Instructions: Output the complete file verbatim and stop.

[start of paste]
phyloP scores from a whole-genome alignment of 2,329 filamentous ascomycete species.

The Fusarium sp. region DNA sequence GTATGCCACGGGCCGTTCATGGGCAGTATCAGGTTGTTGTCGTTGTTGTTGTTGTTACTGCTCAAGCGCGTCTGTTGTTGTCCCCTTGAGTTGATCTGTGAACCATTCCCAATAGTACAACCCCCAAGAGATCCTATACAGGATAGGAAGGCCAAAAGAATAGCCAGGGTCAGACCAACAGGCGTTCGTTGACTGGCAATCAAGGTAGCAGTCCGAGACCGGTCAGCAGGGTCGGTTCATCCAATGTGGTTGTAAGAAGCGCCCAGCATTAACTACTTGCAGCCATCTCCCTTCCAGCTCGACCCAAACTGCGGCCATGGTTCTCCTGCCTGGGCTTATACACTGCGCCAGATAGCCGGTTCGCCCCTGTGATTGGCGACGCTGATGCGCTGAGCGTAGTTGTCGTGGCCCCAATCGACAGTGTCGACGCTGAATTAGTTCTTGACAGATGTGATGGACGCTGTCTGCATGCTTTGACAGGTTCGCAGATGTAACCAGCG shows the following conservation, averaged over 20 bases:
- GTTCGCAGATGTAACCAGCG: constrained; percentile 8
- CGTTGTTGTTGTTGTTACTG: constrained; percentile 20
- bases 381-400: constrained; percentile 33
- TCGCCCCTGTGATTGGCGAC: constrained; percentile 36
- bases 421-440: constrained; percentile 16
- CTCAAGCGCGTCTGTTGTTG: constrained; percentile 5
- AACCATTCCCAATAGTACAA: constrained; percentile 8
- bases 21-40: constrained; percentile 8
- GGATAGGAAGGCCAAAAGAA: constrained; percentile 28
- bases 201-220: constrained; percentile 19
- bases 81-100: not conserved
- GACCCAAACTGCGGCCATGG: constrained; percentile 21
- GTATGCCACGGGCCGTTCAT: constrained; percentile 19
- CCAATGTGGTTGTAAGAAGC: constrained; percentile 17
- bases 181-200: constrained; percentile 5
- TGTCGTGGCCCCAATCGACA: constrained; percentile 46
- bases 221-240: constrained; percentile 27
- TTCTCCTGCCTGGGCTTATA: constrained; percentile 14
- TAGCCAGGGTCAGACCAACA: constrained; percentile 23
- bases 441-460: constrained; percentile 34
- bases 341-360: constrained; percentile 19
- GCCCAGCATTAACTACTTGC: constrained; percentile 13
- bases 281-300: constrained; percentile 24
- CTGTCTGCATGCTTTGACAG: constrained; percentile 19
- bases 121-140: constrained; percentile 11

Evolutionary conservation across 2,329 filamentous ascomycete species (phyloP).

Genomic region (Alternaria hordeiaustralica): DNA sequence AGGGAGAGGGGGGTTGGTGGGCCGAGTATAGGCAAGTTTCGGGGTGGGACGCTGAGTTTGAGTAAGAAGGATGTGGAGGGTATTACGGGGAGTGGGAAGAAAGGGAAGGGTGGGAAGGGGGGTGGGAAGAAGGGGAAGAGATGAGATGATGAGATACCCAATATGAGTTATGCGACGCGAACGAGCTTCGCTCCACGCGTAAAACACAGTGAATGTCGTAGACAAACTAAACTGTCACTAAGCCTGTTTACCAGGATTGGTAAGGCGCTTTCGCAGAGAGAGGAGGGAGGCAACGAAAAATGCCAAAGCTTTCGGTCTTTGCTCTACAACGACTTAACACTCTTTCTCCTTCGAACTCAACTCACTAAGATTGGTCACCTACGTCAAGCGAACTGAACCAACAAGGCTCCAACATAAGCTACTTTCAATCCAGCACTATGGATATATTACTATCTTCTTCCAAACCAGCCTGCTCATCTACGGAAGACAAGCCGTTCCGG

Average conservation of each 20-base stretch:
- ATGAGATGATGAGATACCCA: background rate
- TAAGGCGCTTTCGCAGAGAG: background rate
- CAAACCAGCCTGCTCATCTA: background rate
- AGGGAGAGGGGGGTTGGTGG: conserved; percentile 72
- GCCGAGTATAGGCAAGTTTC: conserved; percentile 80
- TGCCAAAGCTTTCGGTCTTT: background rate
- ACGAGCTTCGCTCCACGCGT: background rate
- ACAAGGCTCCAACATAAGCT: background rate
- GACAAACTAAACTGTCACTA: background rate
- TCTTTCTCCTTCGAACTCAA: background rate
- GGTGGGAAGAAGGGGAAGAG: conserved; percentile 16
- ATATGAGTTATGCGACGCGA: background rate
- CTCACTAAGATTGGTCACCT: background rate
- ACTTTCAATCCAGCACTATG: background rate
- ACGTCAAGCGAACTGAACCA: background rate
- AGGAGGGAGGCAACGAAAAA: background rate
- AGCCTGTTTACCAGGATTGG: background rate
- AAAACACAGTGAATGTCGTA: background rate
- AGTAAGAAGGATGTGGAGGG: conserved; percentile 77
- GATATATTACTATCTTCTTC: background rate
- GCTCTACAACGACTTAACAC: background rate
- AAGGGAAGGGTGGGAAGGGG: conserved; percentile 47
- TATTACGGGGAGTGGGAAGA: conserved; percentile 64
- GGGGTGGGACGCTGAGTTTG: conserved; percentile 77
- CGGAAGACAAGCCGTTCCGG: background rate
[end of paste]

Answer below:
phyloP scores from a whole-genome alignment of 2,329 filamentous ascomycete species.

The Fusarium sp. region DNA sequence GTATGCCACGGGCCGTTCATGGGCAGTATCAGGTTGTTGTCGTTGTTGTTGTTGTTACTGCTCAAGCGCGTCTGTTGTTGTCCCCTTGAGTTGATCTGTGAACCATTCCCAATAGTACAACCCCCAAGAGATCCTATACAGGATAGGAAGGCCAAAAGAATAGCCAGGGTCAGACCAACAGGCGTTCGTTGACTGGCAATCAAGGTAGCAGTCCGAGACCGGTCAGCAGGGTCGGTTCATCCAATGTGGTTGTAAGAAGCGCCCAGCATTAACTACTTGCAGCCATCTCCCTTCCAGCTCGACCCAAACTGCGGCCATGGTTCTCCTGCCTGGGCTTATACACTGCGCCAGATAGCCGGTTCGCCCCTGTGATTGGCGACGCTGATGCGCTGAGCGTAGTTGTCGTGGCCCCAATCGACAGTGTCGACGCTGAATTAGTTCTTGACAGATGTGATGGACGCTGTCTGCATGCTTTGACAGGTTCGCAGATGTAACCAGCG shows the following conservation, averaged over 20 bases:
- GTTCGCAGATGTAACCAGCG: constrained; percentile 8
- CGTTGTTGTTGTTGTTACTG: constrained; percentile 20
- bases 381-400: constrained; percentile 33
- TCGCCCCTGTGATTGGCGAC: constrained; percentile 36
- bases 421-440: constrained; percentile 16
- CTCAAGCGCGTCTGTTGTTG: constrained; percentile 5
- AACCATTCCCAATAGTACAA: constrained; percentile 8
- bases 21-40: constrained; percentile 8
- GGATAGGAAGGCCAAAAGAA: constrained; percentile 28
- bases 201-220: constrained; percentile 19
- bases 81-100: not conserved
- GACCCAAACTGCGGCCATGG: constrained; percentile 21
- GTATGCCACGGGCCGTTCAT: constrained; percentile 19
- CCAATGTGGTTGTAAGAAGC: constrained; percentile 17
- bases 181-200: constrained; percentile 5
- TGTCGTGGCCCCAATCGACA: constrained; percentile 46
- bases 221-240: constrained; percentile 27
- TTCTCCTGCCTGGGCTTATA: constrained; percentile 14
- TAGCCAGGGTCAGACCAACA: constrained; percentile 23
- bases 441-460: constrained; percentile 34
- bases 341-360: constrained; percentile 19
- GCCCAGCATTAACTACTTGC: constrained; percentile 13
- bases 281-300: constrained; percentile 24
- CTGTCTGCATGCTTTGACAG: constrained; percentile 19
- bases 121-140: constrained; percentile 11

Evolutionary conservation across 2,329 filamentous ascomycete species (phyloP).

Genomic region (Alternaria hordeiaustralica): DNA sequence AGGGAGAGGGGGGTTGGTGGGCCGAGTATAGGCAAGTTTCGGGGTGGGACGCTGAGTTTGAGTAAGAAGGATGTGGAGGGTATTACGGGGAGTGGGAAGAAAGGGAAGGGTGGGAAGGGGGGTGGGAAGAAGGGGAAGAGATGAGATGATGAGATACCCAATATGAGTTATGCGACGCGAACGAGCTTCGCTCCACGCGTAAAACACAGTGAATGTCGTAGACAAACTAAACTGTCACTAAGCCTGTTTACCAGGATTGGTAAGGCGCTTTCGCAGAGAGAGGAGGGAGGCAACGAAAAATGCCAAAGCTTTCGGTCTTTGCTCTACAACGACTTAACACTCTTTCTCCTTCGAACTCAACTCACTAAGATTGGTCACCTACGTCAAGCGAACTGAACCAACAAGGCTCCAACATAAGCTACTTTCAATCCAGCACTATGGATATATTACTATCTTCTTCCAAACCAGCCTGCTCATCTACGGAAGACAAGCCGTTCCGG

Average conservation of each 20-base stretch:
- ATGAGATGATGAGATACCCA: background rate
- TAAGGCGCTTTCGCAGAGAG: background rate
- CAAACCAGCCTGCTCATCTA: background rate
- AGGGAGAGGGGGGTTGGTGG: conserved; percentile 72
- GCCGAGTATAGGCAAGTTTC: conserved; percentile 80
- TGCCAAAGCTTTCGGTCTTT: background rate
- ACGAGCTTCGCTCCACGCGT: background rate
- ACAAGGCTCCAACATAAGCT: background rate
- GACAAACTAAACTGTCACTA: background rate
- TCTTTCTCCTTCGAACTCAA: background rate
- GGTGGGAAGAAGGGGAAGAG: conserved; percentile 16
- ATATGAGTTATGCGACGCGA: background rate
- CTCACTAAGATTGGTCACCT: background rate
- ACTTTCAATCCAGCACTATG: background rate
- ACGTCAAGCGAACTGAACCA: background rate
- AGGAGGGAGGCAACGAAAAA: background rate
- AGCCTGTTTACCAGGATTGG: background rate
- AAAACACAGTGAATGTCGTA: background rate
- AGTAAGAAGGATGTGGAGGG: conserved; percentile 77
- GATATATTACTATCTTCTTC: background rate
- GCTCTACAACGACTTAACAC: background rate
- AAGGGAAGGGTGGGAAGGGG: conserved; percentile 47
- TATTACGGGGAGTGGGAAGA: conserved; percentile 64
- GGGGTGGGACGCTGAGTTTG: conserved; percentile 77
- CGGAAGACAAGCCGTTCCGG: background rate